Many of our first memories of books and reading go back to our parents. Many children read bedtime stories with mom or dad just before drifting off to sleep. Research has shown that reading with children or reading to children is integral in building a relationship with books, as well as the act of reading itself. Reading with your child is a heartwarming activity that can build memories and moments that you will cherish forever.
So what are you to do when you are not at home to read with them? If you are a parent with an occupation that requires that you travel often or if you happen to work nights, it may be difficult to keep up with this tradition but it is still important that you make time to read with your child. Sure, kids can read with others and will learn to read on their own, but studies have shown that the special relationship between kids and parents in regards to the act of reading itself is important. Luckily, there are plenty of things you can do in order to make sure that you never miss a bedtime story.
|Reading Books via Video Chat
1. Call them. The simplest thing you can do is to call your child around the time that they’re going to sleep and read to them over the phone. Not only is this something that you would normally do anyway, but by reading a story during your phone call, you can make your conversations even more special. Even though you would call them to say good night and to ask them about their day regardless, adding the story to your conversation will build even more memories even if you are not physically present.
2. Video chat with them. Thanks to smart phones, tablets, and laptops many parents can use video chatting or web chatting to see their child face-to-face as they talk, share thoughts about their day, and provide them with the opportunity to share a book visually as well as audibly. This way, your child can see your face and interact with you as closely as if you were right there with them. Alternatively, your child can read a book to you as well! No matter who’s reading, it’s the interaction that really counts.
3. Tape a video or a CD. Sometimes, time differences can make video chatting or calling in real-time difficult. This may be an issue for parents who are in the military or work overseas for other reasons. Taking the time to tape yourself reading a book can allow your child to access the story and your voice whenever they like. Even though you may not physically be interacting with them at the time that they are listening to or watching your recording, this gesture can still hold a lot of meaning for both you and your child. This means that your child can listen to or watch a recording whenever they want to read the story, and especially whenever they miss you, which can help with the distance a great deal. If you want to make sure that your child has watched or listened, make sure to ask them questions about the recording as well as the story when you get the chance to call or correspond with them. By doing this, you can incentivize them to read and make sure that they are getting that quality time with you while also building their reading and listening skills.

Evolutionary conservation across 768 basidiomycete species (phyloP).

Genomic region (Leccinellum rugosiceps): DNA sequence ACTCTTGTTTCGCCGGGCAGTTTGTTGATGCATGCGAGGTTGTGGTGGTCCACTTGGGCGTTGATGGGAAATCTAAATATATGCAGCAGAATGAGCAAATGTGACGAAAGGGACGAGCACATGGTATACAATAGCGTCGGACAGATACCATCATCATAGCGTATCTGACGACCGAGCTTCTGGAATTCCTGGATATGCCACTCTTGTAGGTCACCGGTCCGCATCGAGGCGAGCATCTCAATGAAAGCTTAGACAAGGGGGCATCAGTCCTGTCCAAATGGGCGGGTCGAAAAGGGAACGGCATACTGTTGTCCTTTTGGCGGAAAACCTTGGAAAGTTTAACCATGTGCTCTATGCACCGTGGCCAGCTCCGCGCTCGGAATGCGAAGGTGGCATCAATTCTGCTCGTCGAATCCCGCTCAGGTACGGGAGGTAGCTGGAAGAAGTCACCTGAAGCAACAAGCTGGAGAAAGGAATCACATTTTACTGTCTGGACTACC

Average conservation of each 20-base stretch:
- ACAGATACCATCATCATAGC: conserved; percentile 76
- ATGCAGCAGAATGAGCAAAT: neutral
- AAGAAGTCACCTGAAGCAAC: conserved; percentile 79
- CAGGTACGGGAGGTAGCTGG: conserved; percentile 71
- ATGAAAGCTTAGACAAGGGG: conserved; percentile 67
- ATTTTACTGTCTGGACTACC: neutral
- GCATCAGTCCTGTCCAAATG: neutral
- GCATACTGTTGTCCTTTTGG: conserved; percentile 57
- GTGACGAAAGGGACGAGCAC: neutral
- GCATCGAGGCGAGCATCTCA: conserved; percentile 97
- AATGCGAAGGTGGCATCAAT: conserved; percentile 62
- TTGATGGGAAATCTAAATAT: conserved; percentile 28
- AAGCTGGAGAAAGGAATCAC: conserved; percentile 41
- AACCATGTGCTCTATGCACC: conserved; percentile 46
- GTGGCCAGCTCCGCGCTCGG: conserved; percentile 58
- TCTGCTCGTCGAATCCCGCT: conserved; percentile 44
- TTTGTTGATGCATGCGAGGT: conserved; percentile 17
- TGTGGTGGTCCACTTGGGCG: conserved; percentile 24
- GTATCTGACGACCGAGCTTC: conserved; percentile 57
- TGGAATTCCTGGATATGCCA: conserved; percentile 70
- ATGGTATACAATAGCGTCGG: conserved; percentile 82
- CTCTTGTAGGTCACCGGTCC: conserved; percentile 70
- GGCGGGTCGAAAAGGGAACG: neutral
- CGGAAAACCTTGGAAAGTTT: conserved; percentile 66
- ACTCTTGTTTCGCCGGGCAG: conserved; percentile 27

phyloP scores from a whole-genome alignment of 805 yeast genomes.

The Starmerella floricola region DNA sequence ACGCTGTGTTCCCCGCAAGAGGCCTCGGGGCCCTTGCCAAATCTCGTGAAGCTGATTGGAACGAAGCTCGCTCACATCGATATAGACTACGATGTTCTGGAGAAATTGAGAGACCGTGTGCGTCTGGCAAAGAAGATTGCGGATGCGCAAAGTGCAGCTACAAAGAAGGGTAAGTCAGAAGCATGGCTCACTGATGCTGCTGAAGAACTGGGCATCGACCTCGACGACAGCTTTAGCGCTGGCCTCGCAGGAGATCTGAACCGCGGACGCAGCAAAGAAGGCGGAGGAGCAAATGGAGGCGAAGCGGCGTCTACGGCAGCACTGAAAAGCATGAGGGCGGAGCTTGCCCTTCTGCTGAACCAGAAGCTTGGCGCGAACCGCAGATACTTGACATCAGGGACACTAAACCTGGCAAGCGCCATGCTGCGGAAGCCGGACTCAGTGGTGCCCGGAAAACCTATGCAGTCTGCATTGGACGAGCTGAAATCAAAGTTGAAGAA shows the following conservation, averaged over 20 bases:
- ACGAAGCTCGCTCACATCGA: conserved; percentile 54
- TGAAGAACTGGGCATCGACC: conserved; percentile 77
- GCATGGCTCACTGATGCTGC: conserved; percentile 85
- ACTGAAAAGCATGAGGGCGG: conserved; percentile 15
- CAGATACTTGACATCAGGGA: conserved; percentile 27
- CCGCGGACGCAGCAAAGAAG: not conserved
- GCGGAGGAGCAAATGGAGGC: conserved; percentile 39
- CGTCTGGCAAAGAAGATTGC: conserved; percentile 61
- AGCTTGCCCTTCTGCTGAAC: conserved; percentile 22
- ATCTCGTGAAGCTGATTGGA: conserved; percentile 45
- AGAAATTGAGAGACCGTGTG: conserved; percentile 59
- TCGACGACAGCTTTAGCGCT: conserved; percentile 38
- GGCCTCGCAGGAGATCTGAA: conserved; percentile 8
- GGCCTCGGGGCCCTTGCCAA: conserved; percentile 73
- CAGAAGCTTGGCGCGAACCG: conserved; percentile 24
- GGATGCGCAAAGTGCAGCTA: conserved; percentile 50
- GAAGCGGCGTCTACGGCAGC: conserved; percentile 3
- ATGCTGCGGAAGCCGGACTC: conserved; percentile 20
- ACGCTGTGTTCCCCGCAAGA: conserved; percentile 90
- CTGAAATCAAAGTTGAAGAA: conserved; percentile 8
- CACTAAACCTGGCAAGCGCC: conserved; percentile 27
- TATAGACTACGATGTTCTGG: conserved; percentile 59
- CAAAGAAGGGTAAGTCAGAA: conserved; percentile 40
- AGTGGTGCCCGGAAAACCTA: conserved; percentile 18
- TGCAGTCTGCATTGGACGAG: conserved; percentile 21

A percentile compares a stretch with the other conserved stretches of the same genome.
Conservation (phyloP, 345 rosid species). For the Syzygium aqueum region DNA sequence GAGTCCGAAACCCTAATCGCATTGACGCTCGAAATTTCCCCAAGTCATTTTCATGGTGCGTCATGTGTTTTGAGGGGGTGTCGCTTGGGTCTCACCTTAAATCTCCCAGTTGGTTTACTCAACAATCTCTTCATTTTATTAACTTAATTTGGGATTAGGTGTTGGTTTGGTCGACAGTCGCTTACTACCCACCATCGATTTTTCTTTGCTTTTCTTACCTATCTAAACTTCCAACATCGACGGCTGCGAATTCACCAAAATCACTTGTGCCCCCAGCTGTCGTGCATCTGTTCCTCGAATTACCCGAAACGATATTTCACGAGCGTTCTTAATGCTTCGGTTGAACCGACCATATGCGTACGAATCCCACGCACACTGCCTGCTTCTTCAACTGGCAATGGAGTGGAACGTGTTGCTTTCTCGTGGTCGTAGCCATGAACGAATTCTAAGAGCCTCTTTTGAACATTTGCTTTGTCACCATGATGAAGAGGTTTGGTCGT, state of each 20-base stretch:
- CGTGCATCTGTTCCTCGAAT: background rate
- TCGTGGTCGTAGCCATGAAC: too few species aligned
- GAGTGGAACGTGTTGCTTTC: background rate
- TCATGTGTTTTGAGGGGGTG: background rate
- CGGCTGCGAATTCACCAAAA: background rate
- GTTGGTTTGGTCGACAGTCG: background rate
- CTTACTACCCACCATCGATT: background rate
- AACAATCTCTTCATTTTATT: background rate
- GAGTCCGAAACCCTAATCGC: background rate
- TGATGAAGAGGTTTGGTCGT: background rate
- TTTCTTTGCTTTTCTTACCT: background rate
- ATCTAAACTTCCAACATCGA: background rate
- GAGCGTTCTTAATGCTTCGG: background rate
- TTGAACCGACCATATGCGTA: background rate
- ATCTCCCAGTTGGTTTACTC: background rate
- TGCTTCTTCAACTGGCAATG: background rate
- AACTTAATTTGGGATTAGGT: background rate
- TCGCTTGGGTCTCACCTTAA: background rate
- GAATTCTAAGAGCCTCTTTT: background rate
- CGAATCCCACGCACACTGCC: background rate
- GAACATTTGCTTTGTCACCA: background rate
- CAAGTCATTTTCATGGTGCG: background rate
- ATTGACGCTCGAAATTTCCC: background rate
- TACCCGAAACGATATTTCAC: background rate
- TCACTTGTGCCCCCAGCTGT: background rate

4. Write a book together! Get out the crayons and construction paper, it’s time to write your own story. Just as having recordings available provide you with some cherished keepsakes for the rest of your lives, making a book together can help you make memories more concrete. Sit down with your child and write! Come up with a creative story, each of you writing and illustrating your very own copies. This way, you can keep your books on you wherever you are and your child will never feel alone.